The title in and of itself is fairly descriptive, however, I am looking for some help. I am writing a program which reads the output of a command-line based program and puts that output to a GUI. Due to my need of asynchronous i/o, I have had suggestions to use named pipes. Before, I could read from my anonymous pipes, but I had the issue of reading continuously (which is why I'm switching to named; waitforallobjects(); etc). So I have the named pipe properly setup and I am creating the process (with CreateProcess()) in the same fashion I was with an anonymous pipe, however, I cannot extract the output. Any ideas?

Regards,
Dennis M.

Named pipes will work. Nothing you said is wrong, so you will have to post code. The assumption that pipes are required for asynchrony is wrong though. Pipes have no relationship to asynchrony. You could do everything in one process without IPC (interprocess communication), by launching a thread from your WPF or Forms application. You can enable the console system on a GUI project, and you automatically get a console window which responds to standard io commands.

Thanks for your response! I haven't looked so much into trying to multi-thread this program I am working on because I am taking the i/o directly from another program that I did not write but which outputs to a console window. Here is the relevant code

#define INSTANCES 3
#define CONNECT_STATE 0
#define READ_STATE 1
#define WRITE_STATE 2
#define BUFSIZE 0x1000 // 4096 bytes

void Arc_Redirect::createProcesses()
{
	TCHAR programName[]=TEXT("program.exe");
	PROCESS_INFORMATION pi; 
	STARTUPINFO si;
	BOOL bSuccess = FALSE; 

	// Let's use named pipes <3
	for(int i=0;i<INSTANCES;i++)
	{
		hEvents[i] = ::CreateEvent(NULL, TRUE, TRUE, NULL);

		if(hEvents[i] == NULL)
			throw "Could not init ArcEmu!";

		outStd[i].o1.hEvent = hEvents[i];

		outStd[i].hPipeInst = ::CreateNamedPipe(
			TEXT("\\\\.\\pipe\\arcworld"), PIPE_ACCESS_DUPLEX | FILE_FLAG_OVERLAPPED, PIPE_TYPE_MESSAGE | PIPE_READMODE_MESSAGE | PIPE_WAIT,
			INSTANCES, BUFSIZE*sizeof(TCHAR), BUFSIZE*sizeof(TCHAR), PIPE_TIMEOUT, NULL);

		if(outStd[i].hPipeInst == INVALID_HANDLE_VALUE)
			throw "Could not init ArcEmu!";

		outStd[i].pendingIO = getState(outStd[i].hPipeInst,&outStd[i].o1);

		outStd[i].dwState = outStd[i].pendingIO ?
			CONNECT_STATE : READ_STATE;
	}

	// Set stuff up
	ZeroMemory( &pi, sizeof(PROCESS_INFORMATION));
	ZeroMemory( &si, sizeof(STARTUPINFO));
	si.cb = sizeof(STARTUPINFO); 
	si.hStdError = outStd[READ_STATE].hPipeInst;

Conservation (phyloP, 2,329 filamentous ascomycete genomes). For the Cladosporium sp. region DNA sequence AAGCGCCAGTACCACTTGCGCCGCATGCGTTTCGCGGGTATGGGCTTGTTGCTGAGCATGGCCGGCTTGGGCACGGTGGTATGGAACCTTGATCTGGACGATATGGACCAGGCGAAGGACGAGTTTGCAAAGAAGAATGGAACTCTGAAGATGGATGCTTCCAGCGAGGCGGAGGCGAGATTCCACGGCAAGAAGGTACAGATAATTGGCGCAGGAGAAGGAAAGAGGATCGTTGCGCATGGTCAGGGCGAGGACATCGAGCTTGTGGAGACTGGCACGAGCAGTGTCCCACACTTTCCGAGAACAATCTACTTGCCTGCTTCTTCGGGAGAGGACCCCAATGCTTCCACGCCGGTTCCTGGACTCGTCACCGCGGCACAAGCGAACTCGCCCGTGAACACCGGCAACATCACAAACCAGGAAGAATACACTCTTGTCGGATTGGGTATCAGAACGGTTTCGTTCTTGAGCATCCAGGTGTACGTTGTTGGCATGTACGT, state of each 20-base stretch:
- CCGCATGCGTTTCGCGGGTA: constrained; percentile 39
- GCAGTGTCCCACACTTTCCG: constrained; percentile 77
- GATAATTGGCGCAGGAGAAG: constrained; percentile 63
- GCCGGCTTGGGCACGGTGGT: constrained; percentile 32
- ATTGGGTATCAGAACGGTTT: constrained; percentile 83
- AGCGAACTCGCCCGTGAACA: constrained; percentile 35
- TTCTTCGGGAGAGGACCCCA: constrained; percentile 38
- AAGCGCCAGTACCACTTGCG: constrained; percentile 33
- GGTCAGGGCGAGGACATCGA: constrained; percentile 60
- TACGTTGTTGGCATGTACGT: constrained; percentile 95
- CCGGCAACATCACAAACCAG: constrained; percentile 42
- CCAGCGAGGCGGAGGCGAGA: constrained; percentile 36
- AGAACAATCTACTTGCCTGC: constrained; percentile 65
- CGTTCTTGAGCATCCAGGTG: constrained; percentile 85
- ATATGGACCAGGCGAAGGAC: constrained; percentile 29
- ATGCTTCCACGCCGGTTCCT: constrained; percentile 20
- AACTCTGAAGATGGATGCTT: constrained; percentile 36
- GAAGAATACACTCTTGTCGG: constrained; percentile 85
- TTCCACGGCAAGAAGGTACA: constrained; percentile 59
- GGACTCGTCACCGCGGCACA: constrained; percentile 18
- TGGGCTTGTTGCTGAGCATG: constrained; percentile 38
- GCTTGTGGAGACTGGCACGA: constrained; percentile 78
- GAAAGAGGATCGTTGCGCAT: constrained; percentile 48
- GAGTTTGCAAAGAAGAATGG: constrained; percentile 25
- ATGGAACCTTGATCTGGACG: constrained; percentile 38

si.hStdOutput = outStd[READ_STATE].hPipeInst;
	si.hStdInput = outStd[WRITE_STATE].hPipeInst;
	si.dwFlags |= STARTF_USESHOWWINDOW|STARTF_USESTDHANDLES|FILE_FLAG_OVERLAPPED;

	CreateProcess(programName,NULL,NULL,NULL,FALSE,0,NULL,NULL,&si,&pi);
}

BOOL Arc_Redirect::getState(HANDLE hPipe, LPOVERLAPPED lpo)
{
	BOOL connected, pendingIO = FALSE;

	// Overlap connection for this pipe
	connected = ::ConnectNamedPipe(hPipe,lpo);

	if(connected)
		throw "ConnectNamedPipe(); failed!";

	switch(::GetLastError())
	{
		case ERROR_IO_PENDING:
			pendingIO = TRUE;
		break;
		case ERROR_PIPE_CONNECTED:
			if(::SetEvent(lpo->hEvent))
				break;
		default:
			throw "ConnectNamedPipe(); failed!";
		break;
	}
	return pendingIO;
}

void Arc_Redirect::readPipe()
{
	char chBuf[BUFSIZE];
	::ReadFile(outStd[READ_STATE].hPipeInst,chBuf,BUFSIZE,&outStd[READ_STATE].dwRead,&outStd[READ_STATE].o1);
	chBuf[outStd[READ_STATE].dwRead] = '\0';
	::SetDlgItemText(global,IDO_WORLDOUT,chBuf);
}

outStd is a struct defined within the class. Here is that struct:

typedef struct
	{
		HANDLE hPipeInst;
		OVERLAPPED o1;
		TCHAR chReq[BUFSIZE];
		TCHAR chReply[BUFSIZE];
		DWORD dwRead;
		DWORD dwWritten;
		DWORD dwState;
		DWORD cbRet;
		BOOL pendingIO;
	} PIPE_HANDLES, *LPSTDPIPE;

Any ideas?

Thanks!
Dennis M.

Here is the real answer, and it was very tough to discover.

Named Pipes normally fail for redirection because the default handles must be modified before they are inherited by the second process.

Your server-side handles need to be non-inheritable, even though you must create the pipe using an inherit-handle attribute. The solution is, you first create the pipe, then duplicate both handles with the attributes fixed, then close the original handle.

// you need this for the client to inherit the handles
	SECURITY_ATTRIBUTES sa;
	// Set up the security attributes struct.
	sa.nLength= sizeof(SECURITY_ATTRIBUTES);
	sa.bInheritHandle = TRUE; // this is the critical bit
	sa.lpSecurityDescriptor = NULL;
	//
	// Create the child output named pipe.
	//
	//  anon. pipe would be:
	//  if (!CreatePipe(&hOutputReadTmp,&hOutputWrite,&sa,0)) DisplayError("CreatePipe");
	//
//
// this creates a inheritable, one-way handle for the server to read
//
	if((hOutputReadTmp= CreateNamedPipe(
		"\\\\.\\pipe\\outstreamPipe",
		PIPE_ACCESS_INBOUND,
		PIPE_TYPE_MESSAGE|PIPE_READMODE_MESSAGE|PIPE_WAIT,
		1,
		4096,
		4096,
		0,
		&sa
		))==INVALID_HANDLE_VALUE) DisplayError("CreateNamedPipe");
//